Welcome to another issue of Haskell Weekly! Haskell is a purely functional programming language that focuses on robustness, concision, and correctness. This is a weekly summary of what’s going on in its community.
We are happy to announce the 15 projects accepted for Summer of Haskell 2017 and that the community bonding period has begun.
As programmers we occasionally find ourselves in “Programmer’s Hell”, where our regular abstractions fail to satisfactory solve certain recurrent problems. In this post we’ll have a look at some instances of such situations, their “ad hoc” solutions provided at the language level, and finally at how these problems can be solved in a uniform way using monads.
As laid out yesterday, there are some interesting questions pertaining to Template Haskell and cross compilation. Today we will put all the pieces together and cross compile Template Haskell to our Raspberry Pi with file and process IO!
In a prior post I wrote about how type class instance selection worked. To help get a sense of good type class design, I want to walk through a type class pattern and a related type class anti-pattern.
Last week we explored the many different string types in Haskell. But this isn’t the only situation where we seem to have an abundance of similar types. We can also see this in Haskell’s numeric types. Again, we have the issue that we often want to represent numbers in slightly different ways.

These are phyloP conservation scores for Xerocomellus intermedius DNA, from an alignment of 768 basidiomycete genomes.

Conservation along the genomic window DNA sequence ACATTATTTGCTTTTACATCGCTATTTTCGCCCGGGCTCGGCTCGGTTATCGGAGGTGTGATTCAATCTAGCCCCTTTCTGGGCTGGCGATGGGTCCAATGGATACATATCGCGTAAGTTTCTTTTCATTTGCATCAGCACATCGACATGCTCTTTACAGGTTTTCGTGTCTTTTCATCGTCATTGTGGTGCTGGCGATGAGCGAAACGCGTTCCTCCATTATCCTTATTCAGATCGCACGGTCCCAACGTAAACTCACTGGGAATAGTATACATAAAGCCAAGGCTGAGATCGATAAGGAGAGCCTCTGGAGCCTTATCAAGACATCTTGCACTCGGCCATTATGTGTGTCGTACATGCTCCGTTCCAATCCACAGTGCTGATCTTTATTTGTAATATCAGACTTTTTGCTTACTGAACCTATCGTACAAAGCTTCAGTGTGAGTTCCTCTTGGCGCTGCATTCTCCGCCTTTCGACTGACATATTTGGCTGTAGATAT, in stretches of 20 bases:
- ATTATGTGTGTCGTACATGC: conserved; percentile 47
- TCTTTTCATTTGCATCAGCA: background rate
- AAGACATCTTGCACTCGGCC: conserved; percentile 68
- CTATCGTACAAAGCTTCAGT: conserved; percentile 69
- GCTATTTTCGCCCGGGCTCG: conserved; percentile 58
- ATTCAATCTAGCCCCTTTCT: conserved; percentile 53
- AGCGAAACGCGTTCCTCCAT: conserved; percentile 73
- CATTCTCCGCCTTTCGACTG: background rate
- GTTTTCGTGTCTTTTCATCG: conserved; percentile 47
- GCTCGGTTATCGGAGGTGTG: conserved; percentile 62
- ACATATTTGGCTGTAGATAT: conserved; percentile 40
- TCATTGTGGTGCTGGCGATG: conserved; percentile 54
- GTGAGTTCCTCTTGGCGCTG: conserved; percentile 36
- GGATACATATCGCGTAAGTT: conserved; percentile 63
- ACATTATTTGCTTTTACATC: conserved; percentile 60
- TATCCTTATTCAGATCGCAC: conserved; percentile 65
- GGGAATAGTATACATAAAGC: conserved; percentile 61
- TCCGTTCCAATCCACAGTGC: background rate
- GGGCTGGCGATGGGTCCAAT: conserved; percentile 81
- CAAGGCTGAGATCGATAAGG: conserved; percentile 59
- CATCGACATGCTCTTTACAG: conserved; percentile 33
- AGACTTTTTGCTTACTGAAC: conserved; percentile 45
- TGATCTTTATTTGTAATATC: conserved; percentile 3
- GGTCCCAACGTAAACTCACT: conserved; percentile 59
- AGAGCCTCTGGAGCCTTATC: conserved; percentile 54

If you haven’t encountered them before, typed holes are a feature where you put one or more variables starting with
_on the right hand side of a definition to get GHC to tell you the type of the value that fits in that hole, and you can narrow the hole as necessary to get the type of a subexpression until you have enough information to complete the definition.
I have been using Servant for about two years now. I really like it. It’s easy to use and type-safe. If I need to write a JSON API in Haskell, Servant is almost always my first choice. However, one thing I have always wanted is an easy way to handle errors in my server handlers.
Eta is a fork of GHC which provides Haskell with a JVM backend. I’ve been working on it recently and did a presentation on it at LambdaJam. One of the questions from my presentation was “since Eta takes Haskell and produces JVM code, can I use it to write Android apps?” I had a feeling Eta was close to being able to. It turns out it’s not just close, it’s pretty easy!
Of course open source work is all volunteer and I’m grateful for whatever the authors choose to do, but we may want to consider which packages are languishing and need new maintainers to help.
Package of the week
This week’s package of the week is Amazonka, a comprehensive Amazon Web Services (AWS) SDK.